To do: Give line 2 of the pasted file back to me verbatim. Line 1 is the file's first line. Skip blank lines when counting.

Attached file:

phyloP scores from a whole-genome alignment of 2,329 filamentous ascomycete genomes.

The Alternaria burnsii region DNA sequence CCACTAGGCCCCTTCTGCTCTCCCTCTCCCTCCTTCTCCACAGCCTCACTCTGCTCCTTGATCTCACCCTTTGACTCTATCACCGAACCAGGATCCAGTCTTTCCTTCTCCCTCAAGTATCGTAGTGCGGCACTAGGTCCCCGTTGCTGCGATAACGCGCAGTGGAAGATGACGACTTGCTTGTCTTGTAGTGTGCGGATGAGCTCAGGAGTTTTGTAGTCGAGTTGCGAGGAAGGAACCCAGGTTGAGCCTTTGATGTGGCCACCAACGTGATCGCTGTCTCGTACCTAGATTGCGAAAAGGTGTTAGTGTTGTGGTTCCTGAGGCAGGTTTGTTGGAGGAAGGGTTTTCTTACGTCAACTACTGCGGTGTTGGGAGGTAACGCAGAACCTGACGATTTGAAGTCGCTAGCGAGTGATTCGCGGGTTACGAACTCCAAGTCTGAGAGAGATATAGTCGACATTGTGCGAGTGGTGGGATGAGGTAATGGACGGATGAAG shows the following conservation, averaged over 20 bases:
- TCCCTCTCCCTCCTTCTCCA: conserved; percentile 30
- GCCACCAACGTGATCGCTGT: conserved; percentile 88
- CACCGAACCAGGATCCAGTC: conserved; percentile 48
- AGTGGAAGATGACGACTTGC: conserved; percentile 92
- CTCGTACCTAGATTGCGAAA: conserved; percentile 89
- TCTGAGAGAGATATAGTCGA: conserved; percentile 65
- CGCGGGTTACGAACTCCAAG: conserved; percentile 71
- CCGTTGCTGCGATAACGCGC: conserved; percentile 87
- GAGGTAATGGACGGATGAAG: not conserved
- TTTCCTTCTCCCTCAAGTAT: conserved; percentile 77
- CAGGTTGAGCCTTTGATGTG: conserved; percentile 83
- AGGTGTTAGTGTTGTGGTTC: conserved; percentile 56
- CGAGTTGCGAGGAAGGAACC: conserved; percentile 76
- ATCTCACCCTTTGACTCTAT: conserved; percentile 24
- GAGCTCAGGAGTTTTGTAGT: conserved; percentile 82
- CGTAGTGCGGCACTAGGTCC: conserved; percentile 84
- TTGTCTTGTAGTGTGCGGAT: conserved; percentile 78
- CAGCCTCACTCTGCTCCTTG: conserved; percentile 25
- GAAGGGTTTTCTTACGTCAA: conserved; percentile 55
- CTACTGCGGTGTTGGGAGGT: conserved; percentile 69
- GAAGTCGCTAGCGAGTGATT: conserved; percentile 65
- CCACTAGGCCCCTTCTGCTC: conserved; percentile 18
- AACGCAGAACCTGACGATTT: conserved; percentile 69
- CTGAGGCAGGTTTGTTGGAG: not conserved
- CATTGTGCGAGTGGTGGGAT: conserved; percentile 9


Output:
The Alternaria burnsii region DNA sequence CCACTAGGCCCCTTCTGCTCTCCCTCTCCCTCCTTCTCCACAGCCTCACTCTGCTCCTTGATCTCACCCTTTGACTCTATCACCGAACCAGGATCCAGTCTTTCCTTCTCCCTCAAGTATCGTAGTGCGGCACTAGGTCCCCGTTGCTGCGATAACGCGCAGTGGAAGATGACGACTTGCTTGTCTTGTAGTGTGCGGATGAGCTCAGGAGTTTTGTAGTCGAGTTGCGAGGAAGGAACCCAGGTTGAGCCTTTGATGTGGCCACCAACGTGATCGCTGTCTCGTACCTAGATTGCGAAAAGGTGTTAGTGTTGTGGTTCCTGAGGCAGGTTTGTTGGAGGAAGGGTTTTCTTACGTCAACTACTGCGGTGTTGGGAGGTAACGCAGAACCTGACGATTTGAAGTCGCTAGCGAGTGATTCGCGGGTTACGAACTCCAAGTCTGAGAGAGATATAGTCGACATTGTGCGAGTGGTGGGATGAGGTAATGGACGGATGAAG shows the following conservation, averaged over 20 bases: